October has seen staff in the University of Glasgow’s Music subject area engaged in a variety of research-related activities, including performance, conference participation, publication, and public engagement. Drew Hammond’s You can’t get there from here was performed in Aberdeen as part of the Sound festival last Saturday, whereas Jane Stanley’s D-re-A-mi-N-gl-Y will be premiered at the Królikarnia museum in Warsaw tomorrow. Louise Harris performed two of her works, axial and ilsonilus:1 at the Kiblix festival in Maribor, Slovenia. David McGuinness presented some of his findings on the role of the cello in Scottish music (part of The Bass Culture project) at the North Atlantic Fiddle Convention in Nova Scotia, with PhD student Aaron McGregor speaking on McGibbon’s Scot Tunes at the same conference, whereas Eva Moreda Rodríguez gave a talk on Spanish early recording cultures at the Listening to music: People, experiences, places conference in London. Eva will also offer a public lecture on the vocal music of Spanish exiled composers today at the Instituto Cervantes in London as part of the Spanish Song and Zarzuela Festival.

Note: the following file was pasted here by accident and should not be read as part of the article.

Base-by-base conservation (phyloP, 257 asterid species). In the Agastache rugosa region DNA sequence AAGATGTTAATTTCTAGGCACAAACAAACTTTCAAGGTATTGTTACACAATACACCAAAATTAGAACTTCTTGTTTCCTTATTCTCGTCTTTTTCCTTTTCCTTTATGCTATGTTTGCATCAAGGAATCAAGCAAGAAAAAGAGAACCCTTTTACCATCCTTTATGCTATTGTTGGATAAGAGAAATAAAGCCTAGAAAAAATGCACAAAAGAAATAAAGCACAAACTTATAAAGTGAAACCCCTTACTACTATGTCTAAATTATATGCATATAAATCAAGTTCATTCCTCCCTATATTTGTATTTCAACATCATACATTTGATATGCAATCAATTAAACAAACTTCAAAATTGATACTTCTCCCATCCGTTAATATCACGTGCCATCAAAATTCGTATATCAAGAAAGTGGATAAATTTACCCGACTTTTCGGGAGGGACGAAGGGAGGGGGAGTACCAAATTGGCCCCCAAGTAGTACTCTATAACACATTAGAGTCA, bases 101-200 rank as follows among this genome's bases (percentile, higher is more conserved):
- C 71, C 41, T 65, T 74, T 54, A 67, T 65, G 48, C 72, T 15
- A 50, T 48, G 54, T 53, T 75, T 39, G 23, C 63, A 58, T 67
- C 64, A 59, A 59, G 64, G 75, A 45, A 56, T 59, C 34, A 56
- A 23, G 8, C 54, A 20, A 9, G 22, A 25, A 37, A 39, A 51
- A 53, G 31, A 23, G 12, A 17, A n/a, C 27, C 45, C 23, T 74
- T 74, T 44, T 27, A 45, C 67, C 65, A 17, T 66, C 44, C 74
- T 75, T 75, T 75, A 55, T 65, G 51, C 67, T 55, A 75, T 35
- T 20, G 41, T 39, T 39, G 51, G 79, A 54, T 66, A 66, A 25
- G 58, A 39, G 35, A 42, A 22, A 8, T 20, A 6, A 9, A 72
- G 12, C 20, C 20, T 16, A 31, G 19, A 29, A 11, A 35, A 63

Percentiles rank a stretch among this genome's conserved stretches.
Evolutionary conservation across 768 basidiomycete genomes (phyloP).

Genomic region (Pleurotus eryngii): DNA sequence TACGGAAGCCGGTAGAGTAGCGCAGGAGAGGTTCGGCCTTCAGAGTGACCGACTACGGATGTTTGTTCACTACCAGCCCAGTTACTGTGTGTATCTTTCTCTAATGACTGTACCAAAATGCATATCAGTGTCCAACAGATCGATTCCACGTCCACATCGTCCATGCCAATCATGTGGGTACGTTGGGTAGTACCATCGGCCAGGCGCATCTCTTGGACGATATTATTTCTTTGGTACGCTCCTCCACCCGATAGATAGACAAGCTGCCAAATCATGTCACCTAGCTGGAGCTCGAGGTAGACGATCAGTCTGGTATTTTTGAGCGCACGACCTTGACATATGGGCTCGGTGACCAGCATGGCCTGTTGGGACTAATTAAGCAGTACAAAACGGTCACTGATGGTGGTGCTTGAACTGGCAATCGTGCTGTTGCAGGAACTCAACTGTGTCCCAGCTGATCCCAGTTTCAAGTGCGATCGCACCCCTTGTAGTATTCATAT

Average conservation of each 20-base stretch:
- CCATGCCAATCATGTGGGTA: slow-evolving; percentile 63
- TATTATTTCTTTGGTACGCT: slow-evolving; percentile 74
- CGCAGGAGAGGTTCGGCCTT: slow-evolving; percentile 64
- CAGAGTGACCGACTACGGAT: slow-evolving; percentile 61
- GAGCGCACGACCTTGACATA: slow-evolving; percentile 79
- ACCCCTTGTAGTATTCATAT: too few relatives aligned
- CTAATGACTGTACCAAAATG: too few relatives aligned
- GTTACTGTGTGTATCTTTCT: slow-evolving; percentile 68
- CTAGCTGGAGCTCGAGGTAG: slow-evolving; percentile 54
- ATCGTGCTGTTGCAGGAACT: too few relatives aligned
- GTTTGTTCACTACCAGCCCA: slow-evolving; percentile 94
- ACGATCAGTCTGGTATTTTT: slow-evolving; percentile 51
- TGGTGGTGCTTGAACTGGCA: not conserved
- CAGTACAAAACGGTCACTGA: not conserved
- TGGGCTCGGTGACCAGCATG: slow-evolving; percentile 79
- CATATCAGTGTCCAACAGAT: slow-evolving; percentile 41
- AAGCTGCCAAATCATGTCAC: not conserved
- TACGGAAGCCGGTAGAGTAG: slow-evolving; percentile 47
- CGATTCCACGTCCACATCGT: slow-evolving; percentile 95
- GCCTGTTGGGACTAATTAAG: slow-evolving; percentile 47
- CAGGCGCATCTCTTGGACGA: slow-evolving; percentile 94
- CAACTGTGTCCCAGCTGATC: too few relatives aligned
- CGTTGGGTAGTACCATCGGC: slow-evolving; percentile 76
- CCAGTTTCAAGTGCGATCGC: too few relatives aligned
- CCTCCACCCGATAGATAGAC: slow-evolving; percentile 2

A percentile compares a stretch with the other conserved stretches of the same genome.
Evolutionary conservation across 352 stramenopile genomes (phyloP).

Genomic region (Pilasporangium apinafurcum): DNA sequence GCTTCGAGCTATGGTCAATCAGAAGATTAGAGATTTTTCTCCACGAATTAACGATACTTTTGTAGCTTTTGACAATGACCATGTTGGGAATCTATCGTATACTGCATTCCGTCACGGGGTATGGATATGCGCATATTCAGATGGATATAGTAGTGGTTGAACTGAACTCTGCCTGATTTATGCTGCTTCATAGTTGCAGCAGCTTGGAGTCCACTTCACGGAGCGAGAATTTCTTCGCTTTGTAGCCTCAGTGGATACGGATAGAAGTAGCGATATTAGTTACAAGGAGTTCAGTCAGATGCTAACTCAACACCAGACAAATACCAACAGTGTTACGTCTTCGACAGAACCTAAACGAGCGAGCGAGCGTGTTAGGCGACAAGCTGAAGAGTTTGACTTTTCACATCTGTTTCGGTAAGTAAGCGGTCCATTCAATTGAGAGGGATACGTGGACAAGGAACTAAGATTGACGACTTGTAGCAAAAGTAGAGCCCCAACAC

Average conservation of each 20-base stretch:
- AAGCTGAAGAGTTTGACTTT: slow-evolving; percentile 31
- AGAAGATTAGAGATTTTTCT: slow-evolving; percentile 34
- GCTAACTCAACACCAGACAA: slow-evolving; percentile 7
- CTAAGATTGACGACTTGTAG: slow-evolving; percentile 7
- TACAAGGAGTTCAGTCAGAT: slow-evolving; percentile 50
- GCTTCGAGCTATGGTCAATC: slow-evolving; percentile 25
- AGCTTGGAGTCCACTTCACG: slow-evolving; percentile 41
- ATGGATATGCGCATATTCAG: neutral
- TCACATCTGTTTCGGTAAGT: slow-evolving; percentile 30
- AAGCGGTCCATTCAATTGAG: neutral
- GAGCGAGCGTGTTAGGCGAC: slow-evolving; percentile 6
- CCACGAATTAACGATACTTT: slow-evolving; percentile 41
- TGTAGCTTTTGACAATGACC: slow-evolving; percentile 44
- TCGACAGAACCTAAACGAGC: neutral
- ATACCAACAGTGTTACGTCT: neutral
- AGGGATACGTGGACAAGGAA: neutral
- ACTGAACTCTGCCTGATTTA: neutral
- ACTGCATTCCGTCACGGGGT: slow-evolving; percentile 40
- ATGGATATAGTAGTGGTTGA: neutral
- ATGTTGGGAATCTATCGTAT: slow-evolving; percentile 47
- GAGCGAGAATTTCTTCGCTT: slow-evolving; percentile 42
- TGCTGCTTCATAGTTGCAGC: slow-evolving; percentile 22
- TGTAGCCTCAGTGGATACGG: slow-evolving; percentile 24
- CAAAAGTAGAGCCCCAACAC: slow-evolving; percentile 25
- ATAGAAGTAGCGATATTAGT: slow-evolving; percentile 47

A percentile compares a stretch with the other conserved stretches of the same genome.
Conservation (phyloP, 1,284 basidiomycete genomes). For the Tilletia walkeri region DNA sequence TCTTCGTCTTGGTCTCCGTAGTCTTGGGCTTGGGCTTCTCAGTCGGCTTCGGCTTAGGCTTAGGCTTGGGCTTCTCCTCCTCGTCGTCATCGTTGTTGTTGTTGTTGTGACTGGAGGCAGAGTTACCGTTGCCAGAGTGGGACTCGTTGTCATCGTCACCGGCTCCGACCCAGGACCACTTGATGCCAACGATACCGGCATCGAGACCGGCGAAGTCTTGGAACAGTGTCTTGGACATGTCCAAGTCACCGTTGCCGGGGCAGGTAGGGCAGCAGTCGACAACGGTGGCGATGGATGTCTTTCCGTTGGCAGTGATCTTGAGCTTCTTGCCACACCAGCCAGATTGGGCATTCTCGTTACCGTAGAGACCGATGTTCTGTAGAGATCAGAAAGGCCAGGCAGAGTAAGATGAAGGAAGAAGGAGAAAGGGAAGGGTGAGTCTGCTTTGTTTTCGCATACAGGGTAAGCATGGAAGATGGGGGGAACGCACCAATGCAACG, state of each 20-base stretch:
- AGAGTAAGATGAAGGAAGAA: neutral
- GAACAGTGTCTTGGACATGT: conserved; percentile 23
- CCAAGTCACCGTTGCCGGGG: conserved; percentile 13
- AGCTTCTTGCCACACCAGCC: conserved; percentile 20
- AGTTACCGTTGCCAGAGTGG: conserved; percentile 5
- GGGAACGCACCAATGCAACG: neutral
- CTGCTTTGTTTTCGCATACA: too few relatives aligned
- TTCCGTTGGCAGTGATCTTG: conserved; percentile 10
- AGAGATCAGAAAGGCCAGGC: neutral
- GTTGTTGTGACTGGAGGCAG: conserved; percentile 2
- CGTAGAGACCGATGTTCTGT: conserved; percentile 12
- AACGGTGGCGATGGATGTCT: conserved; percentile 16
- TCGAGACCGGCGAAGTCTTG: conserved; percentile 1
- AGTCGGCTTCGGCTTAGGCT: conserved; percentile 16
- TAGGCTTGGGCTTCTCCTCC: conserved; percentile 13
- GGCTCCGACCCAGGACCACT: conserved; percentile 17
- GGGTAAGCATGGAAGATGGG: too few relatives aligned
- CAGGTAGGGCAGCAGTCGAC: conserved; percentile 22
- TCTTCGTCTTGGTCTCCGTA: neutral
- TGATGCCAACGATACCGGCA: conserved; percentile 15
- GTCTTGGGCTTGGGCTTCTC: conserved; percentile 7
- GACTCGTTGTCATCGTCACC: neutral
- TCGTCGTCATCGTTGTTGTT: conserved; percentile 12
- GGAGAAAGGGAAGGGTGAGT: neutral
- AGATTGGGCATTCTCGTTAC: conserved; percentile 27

Four staff members (John Butt, Björn Heile, Martin Parker Dixon and John Williamson) have contributed to Andreas Rahmatian’s edited book Concepts of music and copyright. Björn has also contributed a chapter to Transformations of Musical Modernism, whereas Martin Cloonan has co-authored the book Popular music and the state: policy notes (blog post by Martin coming soon!).
And last but now least: John Butt’s recording of J.S.Bach’s Magnificat with the Dunedin Consort has been received with great acclaim by the musical press, including 5* reviews in The Scotsman and The Observer, as well as ‘Recording of the week’ on BBC Radio 3! You can read more here and here.